Foras una, multa: VAW Forty-One Years Later

Pausing for a moment to acknowledge this signatory event in VAW history before returning to the discussion on the Maritime Strategy later today… -SJS

1967: VAW-11 (West coast) and VAW-12 (East coast) constitute the two largest squadrons in the Navy with some 200 officers and 800 enlisted each.  Each squadrom supports 4 plane E-1B Tracer (better known as “Willief Fudd” or just plain “Fudd”) or E-2A Hawkeye detachments on CVA’s and CVS’s around the world.  Additionally, they provide training and qualification in type and a host of administration support tasks.  The problem this was creating, among others, was a very narrow pinnacle for command and other leadership opportunities.  In an effort to rectify this, a team led by CAPT Bob Yount and made up of CDR Bryan Rudy, LCDR Myer and LT Bob Allwine met with their counterparts from VAW-12 to work out a plan to convince CNO and the key bureaus in Washington (BuAer and BuPers) of the efficacy of splitting the two huge squadrons into individual squadrons under administrative wings.  They met with CNO in February and were successful such that on 1 April 1967, a CNO message was released dividing the two squadrons as follows:

VAW-11 into Carrier Airborne Early Warning Wing Pacific, RVAW-110 as the West Coast training squadron, VAW-111 to service the remaining E-1B dets on the West Coast (this would be assumed by RVAW-110 and VAW-111 disestablished), and VAW-112, VAW-113, VAW–14, VAW-115 and VAW-116 as E-2A squadrons.  VAW-88 would be the West Coast Reserve squadron.  VAW-117 would be added later and VAW-111 would attempt a brief come back in the early 80’s, but was disestablished after barely two years.  The budget axe fell sharply post Cold War, with VAW-110 consolidating on the East coast with VAW-120 in a single E-2 training squadron, and VAW-114 being dis-established.


VAW-12 into Carrier Airborne Early Warning Wing  Atlantic, RVAW-120 as the East Coast  training squadron, VAW-121 to service the remaining  East  Coast  E-1B  requirements  (and continue doing so until 1976 when they upgraded to the E-2C),  and VAW-122, VAW-123 and VAW-124 as E-2A squadrons.  Unlike the West Coast which stood their squadrons up on 20 April 1967, the East Coast took the message literally and stood their squadrons up on the 1st of April, making VAW-122, deployed on the America, the first of the new VAW squadrons to be deployed.  VAW-78 would be the East coast Reserve squadron.  Eventually VAW-125, VAW-126 and VAW-127 would be added while the same post-Cold War budget axe would claim VAW-127 in 1991 and VAW-122 in 1996 and lead to consolidation of AEWWingLANT out west as Commander, Airborne Command Control and Logistics Wing when it was combined with AEWWingPAC.  VAW-77 would be added as a special mission Reserve squadron.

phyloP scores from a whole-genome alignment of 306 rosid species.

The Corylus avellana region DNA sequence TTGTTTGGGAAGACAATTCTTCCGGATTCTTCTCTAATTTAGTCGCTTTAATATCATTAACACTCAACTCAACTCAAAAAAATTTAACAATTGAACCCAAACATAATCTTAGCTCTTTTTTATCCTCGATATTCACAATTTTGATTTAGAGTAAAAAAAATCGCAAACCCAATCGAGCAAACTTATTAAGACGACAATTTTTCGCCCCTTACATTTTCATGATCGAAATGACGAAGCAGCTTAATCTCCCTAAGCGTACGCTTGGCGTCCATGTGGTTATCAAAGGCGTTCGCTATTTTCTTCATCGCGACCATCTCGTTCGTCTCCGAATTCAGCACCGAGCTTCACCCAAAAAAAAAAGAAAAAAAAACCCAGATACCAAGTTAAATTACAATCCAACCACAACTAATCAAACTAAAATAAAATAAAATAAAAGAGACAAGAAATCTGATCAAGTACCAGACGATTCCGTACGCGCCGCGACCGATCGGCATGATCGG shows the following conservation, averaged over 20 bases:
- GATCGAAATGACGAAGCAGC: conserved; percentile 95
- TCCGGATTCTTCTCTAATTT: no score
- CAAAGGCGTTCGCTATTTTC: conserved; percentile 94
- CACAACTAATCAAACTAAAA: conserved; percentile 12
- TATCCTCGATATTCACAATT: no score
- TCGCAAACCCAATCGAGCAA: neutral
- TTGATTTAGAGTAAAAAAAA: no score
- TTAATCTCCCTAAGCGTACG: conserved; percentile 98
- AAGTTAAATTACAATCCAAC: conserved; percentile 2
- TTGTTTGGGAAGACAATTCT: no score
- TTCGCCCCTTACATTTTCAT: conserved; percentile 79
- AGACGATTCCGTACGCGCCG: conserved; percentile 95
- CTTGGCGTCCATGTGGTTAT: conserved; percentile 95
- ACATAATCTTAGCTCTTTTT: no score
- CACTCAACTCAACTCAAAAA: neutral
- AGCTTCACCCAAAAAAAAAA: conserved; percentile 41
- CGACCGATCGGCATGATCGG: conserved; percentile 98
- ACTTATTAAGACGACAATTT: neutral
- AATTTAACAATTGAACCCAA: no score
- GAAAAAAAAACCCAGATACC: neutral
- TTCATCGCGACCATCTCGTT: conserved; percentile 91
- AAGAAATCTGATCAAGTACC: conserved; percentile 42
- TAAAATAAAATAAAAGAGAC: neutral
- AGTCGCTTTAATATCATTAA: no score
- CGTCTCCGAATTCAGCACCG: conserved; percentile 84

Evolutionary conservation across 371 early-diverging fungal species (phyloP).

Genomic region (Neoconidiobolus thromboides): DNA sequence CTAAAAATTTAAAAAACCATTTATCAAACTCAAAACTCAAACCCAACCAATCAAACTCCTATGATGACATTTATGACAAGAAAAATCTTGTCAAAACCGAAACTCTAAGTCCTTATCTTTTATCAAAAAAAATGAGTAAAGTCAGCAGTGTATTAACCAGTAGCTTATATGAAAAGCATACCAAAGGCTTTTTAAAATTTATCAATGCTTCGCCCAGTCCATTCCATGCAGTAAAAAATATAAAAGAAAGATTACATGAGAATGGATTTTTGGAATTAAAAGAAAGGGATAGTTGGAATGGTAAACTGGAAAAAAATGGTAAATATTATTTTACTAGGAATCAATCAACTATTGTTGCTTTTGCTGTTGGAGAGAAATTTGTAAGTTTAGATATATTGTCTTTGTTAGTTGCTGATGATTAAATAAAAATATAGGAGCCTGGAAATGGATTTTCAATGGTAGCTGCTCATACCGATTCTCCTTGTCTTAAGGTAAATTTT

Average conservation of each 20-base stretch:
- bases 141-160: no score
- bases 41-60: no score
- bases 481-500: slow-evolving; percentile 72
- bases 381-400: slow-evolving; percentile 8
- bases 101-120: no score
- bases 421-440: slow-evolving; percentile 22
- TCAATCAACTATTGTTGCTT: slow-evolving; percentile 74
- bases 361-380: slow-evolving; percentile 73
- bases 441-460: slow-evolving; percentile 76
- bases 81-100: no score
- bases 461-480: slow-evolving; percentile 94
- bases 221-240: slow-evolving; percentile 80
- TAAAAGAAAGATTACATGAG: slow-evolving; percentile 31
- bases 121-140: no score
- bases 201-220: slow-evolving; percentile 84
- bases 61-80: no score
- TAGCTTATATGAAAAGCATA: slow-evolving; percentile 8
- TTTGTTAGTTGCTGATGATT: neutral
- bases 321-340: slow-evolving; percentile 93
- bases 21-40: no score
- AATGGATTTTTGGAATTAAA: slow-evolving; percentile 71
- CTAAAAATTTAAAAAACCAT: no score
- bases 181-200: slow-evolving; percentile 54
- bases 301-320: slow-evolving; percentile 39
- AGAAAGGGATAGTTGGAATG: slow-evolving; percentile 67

1. Harold Parker

    Ah, memories. I was assigned to VAW-88 at NAS North Island from 1971 to 1976.
    VAW-88 transitioned to the E-2C and moved to NAS Mirimar in 1976. At NAS Mirimar, I was TAD to AIMD in the COM/NAV Shop.

  2. Harold,

    My dad, Terry Small, Sr, was in VAW-88 at the same time. I am trying to find a high resolution image of a squadron patch, or even better, a sticker.

    Please email me at:

    Terry Jr

  3. Michael Tierney

    Aloha, I am trying to establish that I was in VAW 111, Detachment 33 on the USS Kearsarge 1965 to 1968. I need a official document. Mahalo, Mike Tierney

  4. Daniel Baker

    I was assigned to VAW-88 in 1973-1974 at NAS North Island. Squadron flew S-2’s (Stoof with a Roof). We were part of CAG-80.

  5. Manuel M. Lopez Jr

    I was assigned to VAW-111 Det-4 from Mar. 1972 to Aug 1975. During that time I was assigned to the squadron supply aboard the Uss Coral Sea. Our squadron was known as Matts Mustangs. We were deployed in southeast Asia
    for two tours off the coast of Viet Nam. Our squadron was transitioning to E-2b and made a final cruise aboard the USS Forrestal. My final cruise was a Mediteranean Cruise and represented VAW-111 Det. 4 for our first deployment as a new squadron.

  6. John Casoni

    I was briefly with RVAW-110 at NAS North Island. Would enjoy reconnecting with roomie Steve Schwartz and Brooks.

  7. Rick "GUS" Gustafson

    I was assigned to VAW-78 1987-1990 as an AT2. Saw some bad times and saw the good times when Master Chief Meents came aboard from CAG-20. Had some good friendships during that time. Anyone from that time contact me.

  8. Roger Kehew

    I was with VAW-88 from 1971 to 1977. Left as a TAR Yeoman 2nd Class working operations with Lt. Jensen in September 77. Being a yeoman I know more officers than enlisted, but the enlisted I do remember have made a lifetime lasting impression. I thought Michael Tierney was an O with VAW-88. I worked on his service record, maybe can help with his records retrieval.

  9. Roger Kehew

    I remember Terry Small. He was one of those great enlisted guys, never in trouble, always doing his job right the first time. As I remember ADRC Hoyt relied on him a lot.

  10. david sanchez

    i was an AT on the med cruise in the summer of 75…or was it 76? just before 111 disbanded. i then got sent to 117 where i finished my 4 year enlistment. anyone from either squadron out there?

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